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How to connect and set up Roku on your TV
Roku’s streaming add-ons are a popular way of changing up the interface on a TV, since they’re simple, affordable, and offer all the media apps you could possibly want. That simplicity extends to connecting to your TV — here’s how to set up Roku for the first time.
To set up a Roku streaming device, first connect it to your TV via one of its HDMI ports, then to power (a wall outlet or one of your TV's USB ports, depending on the device). If you haven't already, switch your TV to the correct input, then insert batteries into your Roku remote or (if it's rechargeable) put your remote into pairing mode. You'll be greeted with the Roku setup interface, which will guide you through choosing a language, connecting to the internet, setting up a voice remote, and creating a Roku account.
How to set up Roku
The beginning point is getting everything physically connected. Details may vary based on your exact device, but the general process goes like this:
- Connect your Roku device to an HDMI port on your TV. Streaming Sticks can be plugged in directly, but otherwise you’ll need a dedicated HDMI cable. If your Streaming Stick doesn’t fit, Roku is willing to ship a free HDMI extender to help out. However your device connects to HDMI, be sure to choose a port that supports all its features, like HDR (more on this later).
- Plug your device into a power source using the supplied cable. A wall outlet is preferred, but Streaming Sticks can alternately use one of your TV’s USB ports so long as it’s powered.
- Turn on your TV, and switch it to the correct input. You’ll know everything is good so far if you see the Roku logo onscreen.
- Insert batteries into your Roku remote if you haven’t already done so. If you’ve got a remote with an internal rechargeable battery, like the Voice Remote Pro, hold the pairing button (on the back) for 5 seconds until the nearby status light turns green and begins flashing.
Software and internet setup
If you’re hooking up a Roku device for the first time, your TV should now be displaying a setup wizard, i.e., the software interface that will configure essential settings. Here’s what to expect:
- First, you’ll be asked to choose a language. Use your Roku remote to select one and hit the OK button.
- The next step involves connecting to the internet so your device can stream. There are two options: Wired involves connecting an Ethernet cable from your Roku to your Wi-Fi router, in which case you should do that first before going forward. Otherwise, select Wireless.
- For Wireless setup, choose your Wi-Fi network name from the displayed list, then enter your password using the onscreen keyboard. This network ID should be the same one your phone connects to, especially if you occasionally want to use the Roku mobile app instead of your remote. Try Scan again to see all networks if your Wi-Fi doesn’t show up immediately.
- Once you’re able to click Connect, your Roku device will connect to the internet, download the latest software update, then reboot to install it.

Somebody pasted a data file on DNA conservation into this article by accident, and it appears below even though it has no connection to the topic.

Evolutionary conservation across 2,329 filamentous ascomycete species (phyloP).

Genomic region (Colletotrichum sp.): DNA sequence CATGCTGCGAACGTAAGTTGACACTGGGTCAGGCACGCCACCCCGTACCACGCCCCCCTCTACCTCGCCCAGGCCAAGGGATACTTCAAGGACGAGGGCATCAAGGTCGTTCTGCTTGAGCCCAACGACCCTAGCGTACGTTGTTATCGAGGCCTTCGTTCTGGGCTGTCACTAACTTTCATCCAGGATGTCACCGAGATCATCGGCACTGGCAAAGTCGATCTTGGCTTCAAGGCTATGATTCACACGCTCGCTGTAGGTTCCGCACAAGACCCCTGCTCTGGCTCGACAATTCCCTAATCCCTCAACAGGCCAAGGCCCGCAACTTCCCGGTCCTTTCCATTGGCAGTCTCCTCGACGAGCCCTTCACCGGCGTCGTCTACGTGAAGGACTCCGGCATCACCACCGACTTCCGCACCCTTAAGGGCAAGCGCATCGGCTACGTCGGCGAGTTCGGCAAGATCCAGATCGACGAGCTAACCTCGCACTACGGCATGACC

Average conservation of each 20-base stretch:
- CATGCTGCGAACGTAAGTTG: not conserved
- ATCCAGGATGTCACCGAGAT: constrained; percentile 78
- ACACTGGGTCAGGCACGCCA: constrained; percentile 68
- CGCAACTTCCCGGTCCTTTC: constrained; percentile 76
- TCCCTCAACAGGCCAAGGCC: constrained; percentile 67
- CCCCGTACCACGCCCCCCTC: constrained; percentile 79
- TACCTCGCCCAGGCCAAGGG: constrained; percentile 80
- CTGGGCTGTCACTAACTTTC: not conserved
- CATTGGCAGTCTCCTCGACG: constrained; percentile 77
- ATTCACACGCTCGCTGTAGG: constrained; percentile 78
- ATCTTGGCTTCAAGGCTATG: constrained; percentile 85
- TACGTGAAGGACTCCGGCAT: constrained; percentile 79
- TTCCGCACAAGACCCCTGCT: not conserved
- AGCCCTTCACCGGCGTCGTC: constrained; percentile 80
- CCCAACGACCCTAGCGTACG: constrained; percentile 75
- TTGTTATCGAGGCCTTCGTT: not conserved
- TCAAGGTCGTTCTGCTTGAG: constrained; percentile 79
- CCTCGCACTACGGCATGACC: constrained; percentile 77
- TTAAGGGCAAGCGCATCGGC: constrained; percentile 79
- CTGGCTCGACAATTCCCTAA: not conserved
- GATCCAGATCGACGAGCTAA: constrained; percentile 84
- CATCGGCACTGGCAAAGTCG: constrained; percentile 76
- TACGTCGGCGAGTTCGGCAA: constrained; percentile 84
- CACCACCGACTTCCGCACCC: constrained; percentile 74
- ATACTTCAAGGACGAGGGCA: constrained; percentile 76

- Back in the setup process, choose Check remote settings to automatically configure a Roku remote for your TV’s power and volume settings.
- You’ll next be prompted to create or log into a Roku account. Assuming you’re creating one, you’ll need to enter a valid email address (no spoofs!) then switch your phone or a computer to open a link in an activation email. If you can’t find the message, it may have landed in a spam folder.
That’s it for the basics of how to set up Roku streamers. From here, you’ll want to select Streaming Channels to download apps, and Settings to change preferences, but your Roku device is officially up and running.
There’s one specific thing you should consider doing after the fact — go to Settings > Display type, and make sure your device is using the best resolution and HDR settings both it and your TV are capable of. If it’s not, you may have to try connecting to a different HDMI port, particularly since some TVs limit HDR (high dynamic range) to single HDMI inputs. Ideally you should use a port with HDMI 2.1 or better.
Frequently asked questions
You can’t, unfortunately, at least not when setting it up for the first time. The Roku app does offer remote control functions, but it can only detect and control devices on the same network — if you haven’t previously connected your device to your router (via Ethernet or Wi-Fi), the Roku app won’t be able to see it.
If a Roku device is already configured for wireless, though, you can use the Roku app to switch it to a new Wi-Fi network. Create a hotspot on your phone with the same name and password as your old network, and your streaming device should connect to your phone automatically. From there, use the app remote to navigate to Settings > Network > Set up connection and enter the new network info.
From the home screen, go to Settings > Remotes & devices > Remote. Pick your remote name, then Set up remote for TV control.
When it comes to performance, wired. Modern Ethernet cables are typically faster than Wi-Fi and more reliable, since signal interference is nigh-on impossible.
For convenience, though, many people stick to wireless. Stringing Ethernet cables throughout a home is usually impractical, and even when that is an option, you sometimes need a third-party adapter. Going wireless further means you can switch rooms on the fly.